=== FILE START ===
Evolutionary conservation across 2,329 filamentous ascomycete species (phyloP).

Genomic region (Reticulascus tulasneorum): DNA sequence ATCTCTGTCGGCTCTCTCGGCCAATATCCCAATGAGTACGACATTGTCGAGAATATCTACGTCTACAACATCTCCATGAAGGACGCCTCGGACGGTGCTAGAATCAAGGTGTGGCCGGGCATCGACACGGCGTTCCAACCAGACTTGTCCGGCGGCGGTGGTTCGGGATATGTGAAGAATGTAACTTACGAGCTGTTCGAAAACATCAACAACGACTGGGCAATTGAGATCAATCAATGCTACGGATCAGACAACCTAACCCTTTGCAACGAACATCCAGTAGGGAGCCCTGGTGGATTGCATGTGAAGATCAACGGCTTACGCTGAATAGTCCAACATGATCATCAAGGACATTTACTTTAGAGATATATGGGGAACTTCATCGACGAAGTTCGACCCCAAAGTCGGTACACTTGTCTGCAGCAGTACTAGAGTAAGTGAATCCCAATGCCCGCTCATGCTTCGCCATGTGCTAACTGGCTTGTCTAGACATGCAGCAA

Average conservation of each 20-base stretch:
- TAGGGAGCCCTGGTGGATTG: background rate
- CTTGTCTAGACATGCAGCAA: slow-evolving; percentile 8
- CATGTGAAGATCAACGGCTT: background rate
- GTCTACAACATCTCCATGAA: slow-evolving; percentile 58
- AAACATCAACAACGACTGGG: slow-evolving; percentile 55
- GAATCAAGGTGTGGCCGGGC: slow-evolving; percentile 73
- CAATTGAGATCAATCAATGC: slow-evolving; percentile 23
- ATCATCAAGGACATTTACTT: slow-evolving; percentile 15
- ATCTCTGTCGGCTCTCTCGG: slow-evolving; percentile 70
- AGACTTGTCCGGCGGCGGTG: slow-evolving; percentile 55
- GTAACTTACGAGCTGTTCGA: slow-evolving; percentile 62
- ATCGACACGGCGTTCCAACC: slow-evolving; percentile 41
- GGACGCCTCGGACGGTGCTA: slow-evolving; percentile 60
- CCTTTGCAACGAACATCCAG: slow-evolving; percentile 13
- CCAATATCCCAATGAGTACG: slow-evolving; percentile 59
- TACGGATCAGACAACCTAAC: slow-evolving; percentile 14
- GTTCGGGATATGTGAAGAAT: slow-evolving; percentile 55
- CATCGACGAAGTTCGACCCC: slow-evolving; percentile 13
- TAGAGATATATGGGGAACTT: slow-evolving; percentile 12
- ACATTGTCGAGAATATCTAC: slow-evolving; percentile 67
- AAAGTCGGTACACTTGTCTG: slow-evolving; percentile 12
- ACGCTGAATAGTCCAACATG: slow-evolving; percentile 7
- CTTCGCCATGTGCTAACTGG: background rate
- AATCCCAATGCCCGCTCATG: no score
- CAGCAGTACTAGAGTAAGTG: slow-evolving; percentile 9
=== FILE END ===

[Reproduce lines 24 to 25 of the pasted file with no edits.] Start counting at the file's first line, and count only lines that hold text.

- AAAGTCGGTACACTTGTCTG: slow-evolving; percentile 12
- ACGCTGAATAGTCCAACATG: slow-evolving; percentile 7